I finally got this one from the library and I’m on hold for the final book, the bf bought it recently, so we all know I’ll steal his Kindle to blaze through it before I even get close to being off the hold list at the library. I would’ve read this one even faster, but (unfortunately) I had to be sociable this weekend and had to actually do work in my day-job, pesky things.
Picking up not too long after the last book, The Magician King takes place almost exclusively in Fillory, the imaginary world (a la Narnia) in which Quentin and friends now live. I don’t know how I missed it, but at the end of the first book there was a huge OMG moment that I really want to talk about, but won’t until after the jump. (The TV show gives it away in the first episode.) I guess I was so enthralled I did not make the connection to who the third person was who came to get Quentin!? I have no idea! So if you don’t want spoilers for The Magicians I probably wouldn’t read the rest of this response. (Or at least skip to the next bold line.)
So apparently Julia learned magic?! I mean WHAT! I guess I sort of knew this was an option from the brief confrontation with Quentin in The Magicians, but I was reading so fast at the end of the novel that I didn’t realize she was the third person who came to rescue Quentin from his non-magic self-exile! Like I said above, the TV adaptation gives this away in episode one, so we immediately put everything on hold so I could read this one before we continued. Now I’m REALLY ready to get back into it!
The Magician King is as much about Quentin as it is about Julia. For as bad as Quentin found learning Magic, Julia had it so much worse. One thing rang true though,
“The beginning, the laying down of the fundamentals, was always the worst part, which he supposed was why so few people did it. That was the thing about the world: it wasn’t that things were harder than you thought they were going to be, it was that they were hard in ways that you didn’t expect.” (97)
And I really enjoy this about Grossman’s trilogy so far. He doesn’t sugar coat anything. Quentin is kind of a whiny dick and Julia is a mopey dick, but when you look at what they go through there’s not really a bright side to it. There are some horrible things that happen in this book, or are part of flashbacks, but they’re real world things. These are things that happen on our streets and in our homes today and have nothing to do with magic. They are definitely exacerbated by the magic, but they still happen and in that aspect the world is more like Brooks’ in the Word & Void trilogy (1, 2 and 3)
Strangely enough it’s making me hat Harry Potter from Harry Potter and the Order of the Phoenix a little less. As a result of Grossman’s no-nonsense this is what happened and it’s horrible, versus what little sugar-coating Rowling provides, I found Quentin and Julia to be a little more sympathetic.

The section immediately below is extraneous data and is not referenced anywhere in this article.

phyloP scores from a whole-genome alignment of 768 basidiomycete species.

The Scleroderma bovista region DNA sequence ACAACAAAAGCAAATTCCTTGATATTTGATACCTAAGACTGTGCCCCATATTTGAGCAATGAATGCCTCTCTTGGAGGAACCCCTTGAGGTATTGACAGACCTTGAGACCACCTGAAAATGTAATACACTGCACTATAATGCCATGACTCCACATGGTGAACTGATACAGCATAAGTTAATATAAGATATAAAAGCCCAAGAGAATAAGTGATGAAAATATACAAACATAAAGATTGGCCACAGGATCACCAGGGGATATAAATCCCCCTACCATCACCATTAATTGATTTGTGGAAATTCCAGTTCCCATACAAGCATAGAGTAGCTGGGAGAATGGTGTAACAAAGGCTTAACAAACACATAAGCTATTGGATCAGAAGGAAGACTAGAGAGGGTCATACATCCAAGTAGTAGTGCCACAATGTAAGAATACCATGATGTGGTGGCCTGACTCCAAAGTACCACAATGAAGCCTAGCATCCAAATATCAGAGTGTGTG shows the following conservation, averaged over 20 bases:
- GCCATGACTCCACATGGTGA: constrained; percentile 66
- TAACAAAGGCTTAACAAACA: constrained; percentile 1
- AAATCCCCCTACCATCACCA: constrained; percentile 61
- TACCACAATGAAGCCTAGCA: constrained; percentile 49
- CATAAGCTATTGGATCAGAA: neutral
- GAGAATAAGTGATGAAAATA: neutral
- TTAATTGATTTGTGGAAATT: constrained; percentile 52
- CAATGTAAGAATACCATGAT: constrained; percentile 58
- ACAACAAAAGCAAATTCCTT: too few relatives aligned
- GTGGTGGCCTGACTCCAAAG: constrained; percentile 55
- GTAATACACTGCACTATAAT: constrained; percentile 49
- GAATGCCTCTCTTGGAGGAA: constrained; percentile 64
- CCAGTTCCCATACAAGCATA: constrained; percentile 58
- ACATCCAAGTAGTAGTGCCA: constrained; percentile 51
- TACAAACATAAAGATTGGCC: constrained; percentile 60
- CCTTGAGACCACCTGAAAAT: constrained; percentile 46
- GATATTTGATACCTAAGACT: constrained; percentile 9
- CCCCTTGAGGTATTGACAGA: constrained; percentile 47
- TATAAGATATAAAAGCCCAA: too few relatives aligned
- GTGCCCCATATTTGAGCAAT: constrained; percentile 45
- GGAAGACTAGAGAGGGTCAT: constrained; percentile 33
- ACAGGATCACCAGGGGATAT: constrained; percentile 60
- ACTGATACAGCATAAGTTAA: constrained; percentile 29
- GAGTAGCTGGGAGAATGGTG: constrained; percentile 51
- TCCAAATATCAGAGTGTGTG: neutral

(SPOILERS MOSTLY OVER)
Continuing on along the line of Grossman not sugar-coating things, I think he does a great job of forcing Quentin to grow up and acknowledge the fact that life isn’t easy and it’s not like in literature or fairy tales. Life isn’t going to happen the way you think and you really can only be prepared by not preparing or preparing for everything.
“He’d known that adventures were supposed to be hard. He’d understood that he would have to go along way and solve difficult problems and fight foes and be brave and whatever else. But this was hard in a way he hadn’t counted on. You couldn’t kill it with a sword or fix it with a spell. You couldn’t fight it. You just had to endure it, and you didn’t look good or noble or heroic doing it. You were just the guy people felt sorry for, that was all. It didn’t make a good story—in fact he saw now that the stories had it all wrong, about what you got, and what you gave. It’s not that he wasn’t willing. He just hadn’t understood. He wasn’t ready for it.” (396-397)
It will be very interesting to see how Quentin deals with life and magic in The Magician’s Land. I don’t see it being easy and I definitely think it’ll challenge everything he thinks he’s learned about being a hero/adventurer. I did read the first chapter preview in this book and I’m ready for it!!!
When you add in Grossman’s hilarious one-liners, the gritty realness is only that much better in contrast. The top one is particularly current because of the Presidential primaries:
“Janet was in charge of relations with foreign powers—Quentin called her Fillory Clinton.” (23)
“They could have been a corporate board meeting, if the corporation were Random Genius Freaks LLC.” (281)
“Apparently if you’re enough of a power nerd, there is nothing that cannot be flowcharted.” (316)